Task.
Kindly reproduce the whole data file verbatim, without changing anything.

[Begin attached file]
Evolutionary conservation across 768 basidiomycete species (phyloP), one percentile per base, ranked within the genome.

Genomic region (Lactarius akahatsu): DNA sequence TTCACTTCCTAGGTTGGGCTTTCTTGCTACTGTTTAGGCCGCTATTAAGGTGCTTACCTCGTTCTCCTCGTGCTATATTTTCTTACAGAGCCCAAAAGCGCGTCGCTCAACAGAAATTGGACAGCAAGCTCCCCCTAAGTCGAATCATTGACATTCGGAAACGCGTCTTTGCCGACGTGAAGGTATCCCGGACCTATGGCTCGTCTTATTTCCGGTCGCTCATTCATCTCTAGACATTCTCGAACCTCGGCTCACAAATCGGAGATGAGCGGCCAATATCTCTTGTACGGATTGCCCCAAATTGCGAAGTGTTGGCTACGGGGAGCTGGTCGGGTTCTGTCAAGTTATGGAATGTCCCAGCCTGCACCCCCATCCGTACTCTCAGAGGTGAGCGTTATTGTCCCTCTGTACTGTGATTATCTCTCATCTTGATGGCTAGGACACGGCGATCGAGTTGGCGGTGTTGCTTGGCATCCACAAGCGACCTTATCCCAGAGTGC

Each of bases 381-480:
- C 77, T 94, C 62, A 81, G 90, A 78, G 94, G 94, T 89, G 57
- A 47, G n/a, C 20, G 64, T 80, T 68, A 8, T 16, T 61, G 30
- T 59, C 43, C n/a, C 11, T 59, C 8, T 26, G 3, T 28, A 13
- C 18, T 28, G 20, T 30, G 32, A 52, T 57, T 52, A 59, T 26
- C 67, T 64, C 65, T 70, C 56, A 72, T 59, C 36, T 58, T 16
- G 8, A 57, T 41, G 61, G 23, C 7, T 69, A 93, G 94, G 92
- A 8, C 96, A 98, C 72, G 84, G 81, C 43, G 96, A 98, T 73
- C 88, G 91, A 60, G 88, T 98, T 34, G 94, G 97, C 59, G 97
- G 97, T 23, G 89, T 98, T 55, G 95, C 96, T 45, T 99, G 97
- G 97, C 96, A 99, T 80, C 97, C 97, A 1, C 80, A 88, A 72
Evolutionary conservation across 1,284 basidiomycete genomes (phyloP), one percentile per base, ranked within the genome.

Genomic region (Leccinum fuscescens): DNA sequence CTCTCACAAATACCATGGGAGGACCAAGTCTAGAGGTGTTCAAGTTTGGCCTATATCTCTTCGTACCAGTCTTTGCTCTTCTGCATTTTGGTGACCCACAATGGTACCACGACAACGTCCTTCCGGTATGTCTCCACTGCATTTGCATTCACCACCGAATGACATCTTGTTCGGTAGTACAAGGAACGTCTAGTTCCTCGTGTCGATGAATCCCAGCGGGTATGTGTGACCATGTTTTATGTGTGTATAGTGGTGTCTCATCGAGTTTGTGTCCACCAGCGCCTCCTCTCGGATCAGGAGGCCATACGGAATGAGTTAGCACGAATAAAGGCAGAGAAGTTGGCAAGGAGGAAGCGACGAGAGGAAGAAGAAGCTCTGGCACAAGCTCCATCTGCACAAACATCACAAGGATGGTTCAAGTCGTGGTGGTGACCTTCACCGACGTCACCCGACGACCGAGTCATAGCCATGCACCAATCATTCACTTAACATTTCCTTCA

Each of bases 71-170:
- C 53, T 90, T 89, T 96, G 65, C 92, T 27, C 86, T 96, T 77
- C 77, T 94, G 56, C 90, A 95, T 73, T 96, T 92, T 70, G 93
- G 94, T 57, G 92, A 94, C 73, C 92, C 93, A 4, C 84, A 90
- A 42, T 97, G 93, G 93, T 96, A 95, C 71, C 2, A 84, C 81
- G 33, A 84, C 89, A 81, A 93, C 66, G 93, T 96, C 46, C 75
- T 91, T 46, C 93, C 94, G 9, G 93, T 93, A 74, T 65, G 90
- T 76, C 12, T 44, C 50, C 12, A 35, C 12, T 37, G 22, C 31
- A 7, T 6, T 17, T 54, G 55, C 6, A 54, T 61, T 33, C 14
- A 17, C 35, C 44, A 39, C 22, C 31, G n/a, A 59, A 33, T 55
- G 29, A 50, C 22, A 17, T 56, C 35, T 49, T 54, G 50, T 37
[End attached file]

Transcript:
Evolutionary conservation across 768 basidiomycete species (phyloP), one percentile per base, ranked within the genome.

Genomic region (Lactarius akahatsu): DNA sequence TTCACTTCCTAGGTTGGGCTTTCTTGCTACTGTTTAGGCCGCTATTAAGGTGCTTACCTCGTTCTCCTCGTGCTATATTTTCTTACAGAGCCCAAAAGCGCGTCGCTCAACAGAAATTGGACAGCAAGCTCCCCCTAAGTCGAATCATTGACATTCGGAAACGCGTCTTTGCCGACGTGAAGGTATCCCGGACCTATGGCTCGTCTTATTTCCGGTCGCTCATTCATCTCTAGACATTCTCGAACCTCGGCTCACAAATCGGAGATGAGCGGCCAATATCTCTTGTACGGATTGCCCCAAATTGCGAAGTGTTGGCTACGGGGAGCTGGTCGGGTTCTGTCAAGTTATGGAATGTCCCAGCCTGCACCCCCATCCGTACTCTCAGAGGTGAGCGTTATTGTCCCTCTGTACTGTGATTATCTCTCATCTTGATGGCTAGGACACGGCGATCGAGTTGGCGGTGTTGCTTGGCATCCACAAGCGACCTTATCCCAGAGTGC

Each of bases 381-480:
- C 77, T 94, C 62, A 81, G 90, A 78, G 94, G 94, T 89, G 57
- A 47, G n/a, C 20, G 64, T 80, T 68, A 8, T 16, T 61, G 30
- T 59, C 43, C n/a, C 11, T 59, C 8, T 26, G 3, T 28, A 13
- C 18, T 28, G 20, T 30, G 32, A 52, T 57, T 52, A 59, T 26
- C 67, T 64, C 65, T 70, C 56, A 72, T 59, C 36, T 58, T 16
- G 8, A 57, T 41, G 61, G 23, C 7, T 69, A 93, G 94, G 92
- A 8, C 96, A 98, C 72, G 84, G 81, C 43, G 96, A 98, T 73
- C 88, G 91, A 60, G 88, T 98, T 34, G 94, G 97, C 59, G 97
- G 97, T 23, G 89, T 98, T 55, G 95, C 96, T 45, T 99, G 97
- G 97, C 96, A 99, T 80, C 97, C 97, A 1, C 80, A 88, A 72
Evolutionary conservation across 1,284 basidiomycete genomes (phyloP), one percentile per base, ranked within the genome.

Genomic region (Leccinum fuscescens): DNA sequence CTCTCACAAATACCATGGGAGGACCAAGTCTAGAGGTGTTCAAGTTTGGCCTATATCTCTTCGTACCAGTCTTTGCTCTTCTGCATTTTGGTGACCCACAATGGTACCACGACAACGTCCTTCCGGTATGTCTCCACTGCATTTGCATTCACCACCGAATGACATCTTGTTCGGTAGTACAAGGAACGTCTAGTTCCTCGTGTCGATGAATCCCAGCGGGTATGTGTGACCATGTTTTATGTGTGTATAGTGGTGTCTCATCGAGTTTGTGTCCACCAGCGCCTCCTCTCGGATCAGGAGGCCATACGGAATGAGTTAGCACGAATAAAGGCAGAGAAGTTGGCAAGGAGGAAGCGACGAGAGGAAGAAGAAGCTCTGGCACAAGCTCCATCTGCACAAACATCACAAGGATGGTTCAAGTCGTGGTGGTGACCTTCACCGACGTCACCCGACGACCGAGTCATAGCCATGCACCAATCATTCACTTAACATTTCCTTCA

Each of bases 71-170:
- C 53, T 90, T 89, T 96, G 65, C 92, T 27, C 86, T 96, T 77
- C 77, T 94, G 56, C 90, A 95, T 73, T 96, T 92, T 70, G 93
- G 94, T 57, G 92, A 94, C 73, C 92, C 93, A 4, C 84, A 90
- A 42, T 97, G 93, G 93, T 96, A 95, C 71, C 2, A 84, C 81
- G 33, A 84, C 89, A 81, A 93, C 66, G 93, T 96, C 46, C 75
- T 91, T 46, C 93, C 94, G 9, G 93, T 93, A 74, T 65, G 90
- T 76, C 12, T 44, C 50, C 12, A 35, C 12, T 37, G 22, C 31
- A 7, T 6, T 17, T 54, G 55, C 6, A 54, T 61, T 33, C 14
- A 17, C 35, C 44, A 39, C 22, C 31, G n/a, A 59, A 33, T 55
- G 29, A 50, C 22, A 17, T 56, C 35, T 49, T 54, G 50, T 37